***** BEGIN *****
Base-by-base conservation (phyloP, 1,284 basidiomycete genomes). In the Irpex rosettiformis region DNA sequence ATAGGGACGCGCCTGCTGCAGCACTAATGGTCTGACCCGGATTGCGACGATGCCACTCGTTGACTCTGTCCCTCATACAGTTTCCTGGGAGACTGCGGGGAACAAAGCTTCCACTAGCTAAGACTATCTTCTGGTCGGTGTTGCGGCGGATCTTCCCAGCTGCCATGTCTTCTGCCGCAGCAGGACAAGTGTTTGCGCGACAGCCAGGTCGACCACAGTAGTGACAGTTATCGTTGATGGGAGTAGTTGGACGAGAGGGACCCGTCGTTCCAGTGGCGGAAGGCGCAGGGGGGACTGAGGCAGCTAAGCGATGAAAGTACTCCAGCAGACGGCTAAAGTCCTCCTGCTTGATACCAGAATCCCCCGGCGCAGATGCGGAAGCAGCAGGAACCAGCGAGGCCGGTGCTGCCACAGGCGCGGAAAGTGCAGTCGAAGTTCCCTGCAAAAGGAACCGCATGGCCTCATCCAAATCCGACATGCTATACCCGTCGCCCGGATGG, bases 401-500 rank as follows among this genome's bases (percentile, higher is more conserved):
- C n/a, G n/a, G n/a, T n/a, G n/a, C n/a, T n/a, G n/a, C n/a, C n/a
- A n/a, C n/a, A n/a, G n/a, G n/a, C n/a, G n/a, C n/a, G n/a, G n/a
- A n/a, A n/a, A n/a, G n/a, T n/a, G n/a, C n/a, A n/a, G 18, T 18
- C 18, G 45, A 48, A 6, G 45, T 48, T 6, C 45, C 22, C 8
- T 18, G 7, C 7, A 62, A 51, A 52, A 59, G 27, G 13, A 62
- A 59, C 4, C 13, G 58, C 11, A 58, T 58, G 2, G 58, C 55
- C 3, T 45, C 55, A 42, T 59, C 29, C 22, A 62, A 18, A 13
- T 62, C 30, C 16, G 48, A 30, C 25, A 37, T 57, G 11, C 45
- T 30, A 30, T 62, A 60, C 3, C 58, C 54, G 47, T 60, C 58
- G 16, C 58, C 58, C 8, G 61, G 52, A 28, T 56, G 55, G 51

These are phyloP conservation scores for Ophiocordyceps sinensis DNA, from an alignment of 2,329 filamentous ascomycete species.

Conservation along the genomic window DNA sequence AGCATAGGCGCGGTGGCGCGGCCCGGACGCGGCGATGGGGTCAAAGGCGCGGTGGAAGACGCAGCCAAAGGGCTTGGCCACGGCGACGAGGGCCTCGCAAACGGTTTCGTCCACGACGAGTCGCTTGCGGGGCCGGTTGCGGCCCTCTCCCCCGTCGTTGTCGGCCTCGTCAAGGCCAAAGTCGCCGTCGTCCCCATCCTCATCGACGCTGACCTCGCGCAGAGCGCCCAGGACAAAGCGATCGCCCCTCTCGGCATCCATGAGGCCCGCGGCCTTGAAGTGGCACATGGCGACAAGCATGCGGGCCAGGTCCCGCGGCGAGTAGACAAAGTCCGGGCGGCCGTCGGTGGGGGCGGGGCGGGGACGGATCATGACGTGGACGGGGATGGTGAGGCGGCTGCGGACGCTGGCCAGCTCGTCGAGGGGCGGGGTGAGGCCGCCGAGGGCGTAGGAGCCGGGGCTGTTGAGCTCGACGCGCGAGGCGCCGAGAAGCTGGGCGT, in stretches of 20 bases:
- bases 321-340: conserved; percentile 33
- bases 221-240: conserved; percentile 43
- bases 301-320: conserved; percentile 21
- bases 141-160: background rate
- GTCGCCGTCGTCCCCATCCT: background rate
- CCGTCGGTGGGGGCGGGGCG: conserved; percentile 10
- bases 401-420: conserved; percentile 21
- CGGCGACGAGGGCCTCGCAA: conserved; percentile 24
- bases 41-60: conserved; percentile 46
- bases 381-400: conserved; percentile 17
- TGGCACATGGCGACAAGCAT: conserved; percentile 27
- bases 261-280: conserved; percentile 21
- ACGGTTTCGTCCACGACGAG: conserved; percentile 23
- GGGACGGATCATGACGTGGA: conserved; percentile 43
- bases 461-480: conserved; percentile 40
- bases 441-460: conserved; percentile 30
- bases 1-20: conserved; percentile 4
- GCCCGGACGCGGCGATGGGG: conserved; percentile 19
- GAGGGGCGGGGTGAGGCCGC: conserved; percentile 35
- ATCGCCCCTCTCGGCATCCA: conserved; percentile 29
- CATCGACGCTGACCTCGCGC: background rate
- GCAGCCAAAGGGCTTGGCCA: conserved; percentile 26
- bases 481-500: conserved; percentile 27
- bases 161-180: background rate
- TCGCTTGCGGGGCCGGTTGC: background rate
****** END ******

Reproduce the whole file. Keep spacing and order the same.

Base-by-base conservation (phyloP, 1,284 basidiomycete genomes). In the Irpex rosettiformis region DNA sequence ATAGGGACGCGCCTGCTGCAGCACTAATGGTCTGACCCGGATTGCGACGATGCCACTCGTTGACTCTGTCCCTCATACAGTTTCCTGGGAGACTGCGGGGAACAAAGCTTCCACTAGCTAAGACTATCTTCTGGTCGGTGTTGCGGCGGATCTTCCCAGCTGCCATGTCTTCTGCCGCAGCAGGACAAGTGTTTGCGCGACAGCCAGGTCGACCACAGTAGTGACAGTTATCGTTGATGGGAGTAGTTGGACGAGAGGGACCCGTCGTTCCAGTGGCGGAAGGCGCAGGGGGGACTGAGGCAGCTAAGCGATGAAAGTACTCCAGCAGACGGCTAAAGTCCTCCTGCTTGATACCAGAATCCCCCGGCGCAGATGCGGAAGCAGCAGGAACCAGCGAGGCCGGTGCTGCCACAGGCGCGGAAAGTGCAGTCGAAGTTCCCTGCAAAAGGAACCGCATGGCCTCATCCAAATCCGACATGCTATACCCGTCGCCCGGATGG, bases 401-500 rank as follows among this genome's bases (percentile, higher is more conserved):
- C n/a, G n/a, G n/a, T n/a, G n/a, C n/a, T n/a, G n/a, C n/a, C n/a
- A n/a, C n/a, A n/a, G n/a, G n/a, C n/a, G n/a, C n/a, G n/a, G n/a
- A n/a, A n/a, A n/a, G n/a, T n/a, G n/a, C n/a, A n/a, G 18, T 18
- C 18, G 45, A 48, A 6, G 45, T 48, T 6, C 45, C 22, C 8
- T 18, G 7, C 7, A 62, A 51, A 52, A 59, G 27, G 13, A 62
- A 59, C 4, C 13, G 58, C 11, A 58, T 58, G 2, G 58, C 55
- C 3, T 45, C 55, A 42, T 59, C 29, C 22, A 62, A 18, A 13
- T 62, C 30, C 16, G 48, A 30, C 25, A 37, T 57, G 11, C 45
- T 30, A 30, T 62, A 60, C 3, C 58, C 54, G 47, T 60, C 58
- G 16, C 58, C 58, C 8, G 61, G 52, A 28, T 56, G 55, G 51

These are phyloP conservation scores for Ophiocordyceps sinensis DNA, from an alignment of 2,329 filamentous ascomycete species.

Conservation along the genomic window DNA sequence AGCATAGGCGCGGTGGCGCGGCCCGGACGCGGCGATGGGGTCAAAGGCGCGGTGGAAGACGCAGCCAAAGGGCTTGGCCACGGCGACGAGGGCCTCGCAAACGGTTTCGTCCACGACGAGTCGCTTGCGGGGCCGGTTGCGGCCCTCTCCCCCGTCGTTGTCGGCCTCGTCAAGGCCAAAGTCGCCGTCGTCCCCATCCTCATCGACGCTGACCTCGCGCAGAGCGCCCAGGACAAAGCGATCGCCCCTCTCGGCATCCATGAGGCCCGCGGCCTTGAAGTGGCACATGGCGACAAGCATGCGGGCCAGGTCCCGCGGCGAGTAGACAAAGTCCGGGCGGCCGTCGGTGGGGGCGGGGCGGGGACGGATCATGACGTGGACGGGGATGGTGAGGCGGCTGCGGACGCTGGCCAGCTCGTCGAGGGGCGGGGTGAGGCCGCCGAGGGCGTAGGAGCCGGGGCTGTTGAGCTCGACGCGCGAGGCGCCGAGAAGCTGGGCGT, in stretches of 20 bases:
- bases 321-340: conserved; percentile 33
- bases 221-240: conserved; percentile 43
- bases 301-320: conserved; percentile 21
- bases 141-160: background rate
- GTCGCCGTCGTCCCCATCCT: background rate
- CCGTCGGTGGGGGCGGGGCG: conserved; percentile 10
- bases 401-420: conserved; percentile 21
- CGGCGACGAGGGCCTCGCAA: conserved; percentile 24
- bases 41-60: conserved; percentile 46
- bases 381-400: conserved; percentile 17
- TGGCACATGGCGACAAGCAT: conserved; percentile 27
- bases 261-280: conserved; percentile 21
- ACGGTTTCGTCCACGACGAG: conserved; percentile 23
- GGGACGGATCATGACGTGGA: conserved; percentile 43
- bases 461-480: conserved; percentile 40
- bases 441-460: conserved; percentile 30
- bases 1-20: conserved; percentile 4
- GCCCGGACGCGGCGATGGGG: conserved; percentile 19
- GAGGGGCGGGGTGAGGCCGC: conserved; percentile 35
- ATCGCCCCTCTCGGCATCCA: conserved; percentile 29
- CATCGACGCTGACCTCGCGC: background rate
- GCAGCCAAAGGGCTTGGCCA: conserved; percentile 26
- bases 481-500: conserved; percentile 27
- bases 161-180: background rate
- TCGCTTGCGGGGCCGGTTGC: background rate